What is your budget?
How much money could you afford to lose without it having an impact on your business? £10? Then start there. Think carefully about how much you can afford to spend on attracting a customer. What is their lifetime value? If they are going to spend £1,000 with you over the next year then that’s a blooming good return on a £10 spend.
I would suggest starting with a few different ads with different audiences and a small budget. See what response you get. If they flop, you haven’t lost much; if they rocket then you can increase the budget and run them for longer.
It will be more expensive to attract new customers (cold audience) than it will be to encourage existing customers to buy again (warm audience). Once you start retargeting using a Facebook Pixel it will become even cheaper.
Look carefully at the settings as you set up your ad. You can choose to be charged for impressions or clicks when using some objectives. This can make it cheaper for you as you are only paying for people who are genuinely interested.
What will your ad look like?
This is where beautiful images and fantastic copy come in. You can choose to use a still image, a carousel, a video or a slideshow. Make it square: this will take up the most space on a mobile screen when someone is scrolling. You need to grab their attention and make them stop to look at your ad.
I’m no copywriter but I believe keeping it simple is better. Make sure your key message is above the fold and use emojis to add colour and to make your text stand out. Emojipedia.org is a great source of emojis and lets you see what they look like on multiple devices. Check they appear how you expect them to.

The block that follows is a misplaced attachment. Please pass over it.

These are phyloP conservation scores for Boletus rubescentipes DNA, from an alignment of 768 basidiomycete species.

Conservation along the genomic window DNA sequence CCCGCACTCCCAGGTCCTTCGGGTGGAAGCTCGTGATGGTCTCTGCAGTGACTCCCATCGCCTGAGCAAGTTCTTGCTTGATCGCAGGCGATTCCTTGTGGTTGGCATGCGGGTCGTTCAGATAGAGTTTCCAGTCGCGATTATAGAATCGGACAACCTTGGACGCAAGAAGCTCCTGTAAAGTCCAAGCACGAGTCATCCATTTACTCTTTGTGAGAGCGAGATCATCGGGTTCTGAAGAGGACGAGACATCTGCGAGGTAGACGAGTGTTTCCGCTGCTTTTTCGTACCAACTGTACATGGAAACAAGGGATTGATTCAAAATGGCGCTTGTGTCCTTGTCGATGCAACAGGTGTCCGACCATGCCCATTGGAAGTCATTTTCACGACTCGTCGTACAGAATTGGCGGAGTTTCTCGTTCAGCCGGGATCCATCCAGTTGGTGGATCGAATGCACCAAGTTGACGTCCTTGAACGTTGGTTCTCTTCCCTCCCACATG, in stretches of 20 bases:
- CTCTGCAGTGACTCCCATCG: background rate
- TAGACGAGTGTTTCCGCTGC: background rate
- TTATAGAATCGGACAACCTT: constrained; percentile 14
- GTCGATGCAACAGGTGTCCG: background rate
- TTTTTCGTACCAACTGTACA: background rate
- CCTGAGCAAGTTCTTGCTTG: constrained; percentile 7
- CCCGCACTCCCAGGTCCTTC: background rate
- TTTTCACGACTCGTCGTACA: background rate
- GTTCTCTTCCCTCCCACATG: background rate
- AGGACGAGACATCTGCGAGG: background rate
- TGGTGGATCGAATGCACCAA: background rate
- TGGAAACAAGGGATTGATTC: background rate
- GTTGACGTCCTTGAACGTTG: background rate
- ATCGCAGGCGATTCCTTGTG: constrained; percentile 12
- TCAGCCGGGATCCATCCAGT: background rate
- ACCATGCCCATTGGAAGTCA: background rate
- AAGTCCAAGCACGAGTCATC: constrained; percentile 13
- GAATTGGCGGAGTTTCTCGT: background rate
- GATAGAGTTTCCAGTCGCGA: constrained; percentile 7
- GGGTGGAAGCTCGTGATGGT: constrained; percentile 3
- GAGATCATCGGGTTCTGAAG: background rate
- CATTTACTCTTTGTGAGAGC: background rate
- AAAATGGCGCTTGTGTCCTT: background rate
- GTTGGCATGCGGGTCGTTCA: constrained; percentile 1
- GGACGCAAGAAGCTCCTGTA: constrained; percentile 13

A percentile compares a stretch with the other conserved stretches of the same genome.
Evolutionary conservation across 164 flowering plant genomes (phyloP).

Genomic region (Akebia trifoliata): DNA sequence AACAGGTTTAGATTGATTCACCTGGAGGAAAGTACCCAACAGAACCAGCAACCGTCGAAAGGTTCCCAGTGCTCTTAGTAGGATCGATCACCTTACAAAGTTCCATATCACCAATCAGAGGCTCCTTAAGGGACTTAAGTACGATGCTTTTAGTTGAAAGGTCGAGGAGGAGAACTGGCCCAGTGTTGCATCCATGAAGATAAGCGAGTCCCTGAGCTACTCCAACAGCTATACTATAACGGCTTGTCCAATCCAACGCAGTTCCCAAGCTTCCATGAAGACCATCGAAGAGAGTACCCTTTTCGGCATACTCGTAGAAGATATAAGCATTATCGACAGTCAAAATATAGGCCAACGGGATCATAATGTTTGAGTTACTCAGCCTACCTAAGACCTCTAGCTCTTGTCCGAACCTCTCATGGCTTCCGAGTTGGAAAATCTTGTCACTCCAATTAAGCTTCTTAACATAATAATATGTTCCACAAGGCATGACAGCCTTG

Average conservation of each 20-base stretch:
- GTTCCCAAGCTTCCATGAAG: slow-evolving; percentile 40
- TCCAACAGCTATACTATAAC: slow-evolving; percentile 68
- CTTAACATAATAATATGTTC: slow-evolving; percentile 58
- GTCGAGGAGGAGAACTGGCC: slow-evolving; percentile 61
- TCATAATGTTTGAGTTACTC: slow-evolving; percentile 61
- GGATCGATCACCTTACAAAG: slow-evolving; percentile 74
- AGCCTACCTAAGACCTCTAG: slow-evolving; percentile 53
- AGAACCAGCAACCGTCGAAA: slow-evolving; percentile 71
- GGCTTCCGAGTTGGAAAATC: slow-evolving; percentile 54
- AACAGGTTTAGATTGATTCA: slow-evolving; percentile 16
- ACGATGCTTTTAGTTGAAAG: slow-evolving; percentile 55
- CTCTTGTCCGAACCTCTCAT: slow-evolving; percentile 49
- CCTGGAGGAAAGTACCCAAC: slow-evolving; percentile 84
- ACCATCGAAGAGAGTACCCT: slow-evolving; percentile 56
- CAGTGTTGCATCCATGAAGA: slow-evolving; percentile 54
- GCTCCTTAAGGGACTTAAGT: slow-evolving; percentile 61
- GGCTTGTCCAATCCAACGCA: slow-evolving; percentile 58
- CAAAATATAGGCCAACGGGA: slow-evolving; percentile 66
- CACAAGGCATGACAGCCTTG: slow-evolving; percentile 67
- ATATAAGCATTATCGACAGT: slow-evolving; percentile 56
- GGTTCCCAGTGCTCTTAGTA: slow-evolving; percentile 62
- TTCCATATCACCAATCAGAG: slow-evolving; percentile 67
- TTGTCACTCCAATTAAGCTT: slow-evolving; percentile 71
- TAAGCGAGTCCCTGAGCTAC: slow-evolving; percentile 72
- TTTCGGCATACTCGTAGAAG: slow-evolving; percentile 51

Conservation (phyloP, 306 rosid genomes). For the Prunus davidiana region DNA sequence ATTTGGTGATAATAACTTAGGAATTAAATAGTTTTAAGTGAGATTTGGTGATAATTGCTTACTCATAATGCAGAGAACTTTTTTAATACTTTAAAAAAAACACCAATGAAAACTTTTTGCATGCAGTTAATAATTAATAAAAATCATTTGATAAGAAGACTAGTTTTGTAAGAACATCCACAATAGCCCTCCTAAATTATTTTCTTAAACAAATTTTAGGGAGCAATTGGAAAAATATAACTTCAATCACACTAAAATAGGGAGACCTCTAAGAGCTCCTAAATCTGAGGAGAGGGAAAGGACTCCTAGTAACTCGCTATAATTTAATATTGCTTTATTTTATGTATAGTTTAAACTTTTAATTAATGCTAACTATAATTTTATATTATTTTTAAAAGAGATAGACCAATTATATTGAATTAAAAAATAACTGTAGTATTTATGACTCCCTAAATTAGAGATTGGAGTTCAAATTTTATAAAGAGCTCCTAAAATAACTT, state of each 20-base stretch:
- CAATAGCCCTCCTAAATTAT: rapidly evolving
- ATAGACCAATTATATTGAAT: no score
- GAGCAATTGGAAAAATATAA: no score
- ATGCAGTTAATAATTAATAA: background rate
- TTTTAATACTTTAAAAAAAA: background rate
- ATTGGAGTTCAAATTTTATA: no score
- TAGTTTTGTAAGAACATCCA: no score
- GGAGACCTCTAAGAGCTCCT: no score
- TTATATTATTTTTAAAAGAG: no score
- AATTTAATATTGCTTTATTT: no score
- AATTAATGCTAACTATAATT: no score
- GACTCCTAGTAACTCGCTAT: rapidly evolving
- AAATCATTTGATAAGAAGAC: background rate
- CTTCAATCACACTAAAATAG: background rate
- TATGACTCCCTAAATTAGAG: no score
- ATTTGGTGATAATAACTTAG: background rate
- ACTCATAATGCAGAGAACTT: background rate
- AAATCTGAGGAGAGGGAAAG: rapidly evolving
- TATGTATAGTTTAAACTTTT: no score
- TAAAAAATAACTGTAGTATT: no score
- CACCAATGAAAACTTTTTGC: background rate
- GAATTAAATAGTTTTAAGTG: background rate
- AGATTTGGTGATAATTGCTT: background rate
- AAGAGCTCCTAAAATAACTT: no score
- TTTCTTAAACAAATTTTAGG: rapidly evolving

Most importantly, you need a call to action. Use a button with a link to get people to do what you want them to do whether it is send you a message, fill in a form or visit your website. If you are sending them to your website, make sure you send them to the page where you want them to perform the action. Don’t send them to your homepage or they will get lost.
Automatic Ads or Dynamic Creative is where you can add multiple images, headlines, descriptions and choices of call to action. Facebook will then combine them in lots of different combinations and show the most successful combinations to lots of people. Super clever! The only downside is that you don’t know which images and text have worked best.
Creating successful adverts is all about experimentation and tweaking. Let something run for a few days before you make changes as it takes some time for Facebook to complete the ‘learning phase’. Run multiple adverts but change one thing each time (audience, image, text). If you change too much, you won’t be able to tell which change works!
How are you going to measure success?
Decide what you want to achieve from your ad before you start. Make a note of your current page likes, interaction rates, website traffic etc so that you can see what impact your ad has. Have realistic expectations. You are unlikely to double your turnover with a £10 ad spend. Be prepared to build your budget gradually and to reinvest some of your profit into more advertising.
Keep an eye on how much you are spending per click or per purchase. If it starts to become too expensive, turn your advert off and try something different. It may be that you are competing for a very expensive audience. Try being more specific in your targeting. Make sure you don’t have too much text in your image. This will stop people from seeing your ad. If it does contain text, click the box to request a manual review and a human will look at it and approve it.
Above all remember that like everything in business, successful Facebook ads take hard work but can be extremely effective when done right. There is no magic secret formula to the perfect advert. Have a look at the ones that pop up in your feed and see what you like/dislike about them. What are your competitors doing? Don’t be afraid to make mistakes, just keep an eye on your budget to make sure they are not expensive ones!